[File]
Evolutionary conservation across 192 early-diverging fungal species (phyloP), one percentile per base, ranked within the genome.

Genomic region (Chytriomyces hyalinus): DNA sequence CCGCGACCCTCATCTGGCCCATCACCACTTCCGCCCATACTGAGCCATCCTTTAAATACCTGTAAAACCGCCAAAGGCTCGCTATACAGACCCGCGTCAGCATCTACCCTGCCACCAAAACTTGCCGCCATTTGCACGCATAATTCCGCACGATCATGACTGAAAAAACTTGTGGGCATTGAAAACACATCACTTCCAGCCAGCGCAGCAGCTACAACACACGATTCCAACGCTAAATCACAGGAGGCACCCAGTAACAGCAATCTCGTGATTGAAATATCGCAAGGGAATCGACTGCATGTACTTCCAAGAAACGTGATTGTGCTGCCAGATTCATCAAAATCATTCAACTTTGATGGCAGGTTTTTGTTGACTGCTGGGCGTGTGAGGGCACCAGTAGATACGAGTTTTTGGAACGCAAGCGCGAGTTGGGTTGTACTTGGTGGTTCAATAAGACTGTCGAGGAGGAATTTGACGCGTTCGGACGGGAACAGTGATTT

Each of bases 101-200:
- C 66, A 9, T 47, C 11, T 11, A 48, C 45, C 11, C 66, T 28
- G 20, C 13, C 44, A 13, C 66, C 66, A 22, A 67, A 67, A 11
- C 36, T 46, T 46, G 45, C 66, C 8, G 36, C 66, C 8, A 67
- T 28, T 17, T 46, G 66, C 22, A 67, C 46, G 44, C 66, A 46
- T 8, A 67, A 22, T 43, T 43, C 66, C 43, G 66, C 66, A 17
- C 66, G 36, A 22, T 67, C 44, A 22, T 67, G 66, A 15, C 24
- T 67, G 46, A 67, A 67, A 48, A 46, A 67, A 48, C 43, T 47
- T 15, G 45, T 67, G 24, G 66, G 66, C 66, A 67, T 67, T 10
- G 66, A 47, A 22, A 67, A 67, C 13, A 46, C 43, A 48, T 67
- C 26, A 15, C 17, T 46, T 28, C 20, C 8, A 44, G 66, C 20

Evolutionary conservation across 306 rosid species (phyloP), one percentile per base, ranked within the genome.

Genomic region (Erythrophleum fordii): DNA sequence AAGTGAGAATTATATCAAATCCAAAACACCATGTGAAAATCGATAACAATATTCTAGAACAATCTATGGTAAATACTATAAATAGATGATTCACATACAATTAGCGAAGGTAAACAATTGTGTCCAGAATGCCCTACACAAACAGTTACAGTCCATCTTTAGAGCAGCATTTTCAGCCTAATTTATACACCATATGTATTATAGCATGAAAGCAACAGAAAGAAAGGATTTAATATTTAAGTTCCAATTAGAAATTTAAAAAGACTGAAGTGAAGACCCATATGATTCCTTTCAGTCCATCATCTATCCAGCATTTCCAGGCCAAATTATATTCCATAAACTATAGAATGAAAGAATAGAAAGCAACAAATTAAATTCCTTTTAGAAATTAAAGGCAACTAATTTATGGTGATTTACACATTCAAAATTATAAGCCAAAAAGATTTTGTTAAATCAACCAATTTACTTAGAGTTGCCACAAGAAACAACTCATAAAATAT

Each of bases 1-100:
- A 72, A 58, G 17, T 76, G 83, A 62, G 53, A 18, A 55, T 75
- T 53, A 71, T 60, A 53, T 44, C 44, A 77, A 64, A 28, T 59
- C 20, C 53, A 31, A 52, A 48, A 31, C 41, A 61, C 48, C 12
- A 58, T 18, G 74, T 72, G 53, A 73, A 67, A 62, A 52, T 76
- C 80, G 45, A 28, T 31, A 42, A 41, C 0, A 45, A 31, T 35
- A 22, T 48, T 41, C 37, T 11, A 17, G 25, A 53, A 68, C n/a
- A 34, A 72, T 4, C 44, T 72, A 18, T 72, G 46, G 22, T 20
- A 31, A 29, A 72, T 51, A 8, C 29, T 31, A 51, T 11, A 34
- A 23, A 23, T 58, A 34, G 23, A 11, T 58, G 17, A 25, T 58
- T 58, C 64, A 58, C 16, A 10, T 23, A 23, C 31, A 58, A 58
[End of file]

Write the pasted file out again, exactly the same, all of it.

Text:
Evolutionary conservation across 192 early-diverging fungal species (phyloP), one percentile per base, ranked within the genome.

Genomic region (Chytriomyces hyalinus): DNA sequence CCGCGACCCTCATCTGGCCCATCACCACTTCCGCCCATACTGAGCCATCCTTTAAATACCTGTAAAACCGCCAAAGGCTCGCTATACAGACCCGCGTCAGCATCTACCCTGCCACCAAAACTTGCCGCCATTTGCACGCATAATTCCGCACGATCATGACTGAAAAAACTTGTGGGCATTGAAAACACATCACTTCCAGCCAGCGCAGCAGCTACAACACACGATTCCAACGCTAAATCACAGGAGGCACCCAGTAACAGCAATCTCGTGATTGAAATATCGCAAGGGAATCGACTGCATGTACTTCCAAGAAACGTGATTGTGCTGCCAGATTCATCAAAATCATTCAACTTTGATGGCAGGTTTTTGTTGACTGCTGGGCGTGTGAGGGCACCAGTAGATACGAGTTTTTGGAACGCAAGCGCGAGTTGGGTTGTACTTGGTGGTTCAATAAGACTGTCGAGGAGGAATTTGACGCGTTCGGACGGGAACAGTGATTT

Each of bases 101-200:
- C 66, A 9, T 47, C 11, T 11, A 48, C 45, C 11, C 66, T 28
- G 20, C 13, C 44, A 13, C 66, C 66, A 22, A 67, A 67, A 11
- C 36, T 46, T 46, G 45, C 66, C 8, G 36, C 66, C 8, A 67
- T 28, T 17, T 46, G 66, C 22, A 67, C 46, G 44, C 66, A 46
- T 8, A 67, A 22, T 43, T 43, C 66, C 43, G 66, C 66, A 17
- C 66, G 36, A 22, T 67, C 44, A 22, T 67, G 66, A 15, C 24
- T 67, G 46, A 67, A 67, A 48, A 46, A 67, A 48, C 43, T 47
- T 15, G 45, T 67, G 24, G 66, G 66, C 66, A 67, T 67, T 10
- G 66, A 47, A 22, A 67, A 67, C 13, A 46, C 43, A 48, T 67
- C 26, A 15, C 17, T 46, T 28, C 20, C 8, A 44, G 66, C 20

Evolutionary conservation across 306 rosid species (phyloP), one percentile per base, ranked within the genome.

Genomic region (Erythrophleum fordii): DNA sequence AAGTGAGAATTATATCAAATCCAAAACACCATGTGAAAATCGATAACAATATTCTAGAACAATCTATGGTAAATACTATAAATAGATGATTCACATACAATTAGCGAAGGTAAACAATTGTGTCCAGAATGCCCTACACAAACAGTTACAGTCCATCTTTAGAGCAGCATTTTCAGCCTAATTTATACACCATATGTATTATAGCATGAAAGCAACAGAAAGAAAGGATTTAATATTTAAGTTCCAATTAGAAATTTAAAAAGACTGAAGTGAAGACCCATATGATTCCTTTCAGTCCATCATCTATCCAGCATTTCCAGGCCAAATTATATTCCATAAACTATAGAATGAAAGAATAGAAAGCAACAAATTAAATTCCTTTTAGAAATTAAAGGCAACTAATTTATGGTGATTTACACATTCAAAATTATAAGCCAAAAAGATTTTGTTAAATCAACCAATTTACTTAGAGTTGCCACAAGAAACAACTCATAAAATAT

Each of bases 1-100:
- A 72, A 58, G 17, T 76, G 83, A 62, G 53, A 18, A 55, T 75
- T 53, A 71, T 60, A 53, T 44, C 44, A 77, A 64, A 28, T 59
- C 20, C 53, A 31, A 52, A 48, A 31, C 41, A 61, C 48, C 12
- A 58, T 18, G 74, T 72, G 53, A 73, A 67, A 62, A 52, T 76
- C 80, G 45, A 28, T 31, A 42, A 41, C 0, A 45, A 31, T 35
- A 22, T 48, T 41, C 37, T 11, A 17, G 25, A 53, A 68, C n/a
- A 34, A 72, T 4, C 44, T 72, A 18, T 72, G 46, G 22, T 20
- A 31, A 29, A 72, T 51, A 8, C 29, T 31, A 51, T 11, A 34
- A 23, A 23, T 58, A 34, G 23, A 11, T 58, G 17, A 25, T 58
- T 58, C 64, A 58, C 16, A 10, T 23, A 23, C 31, A 58, A 58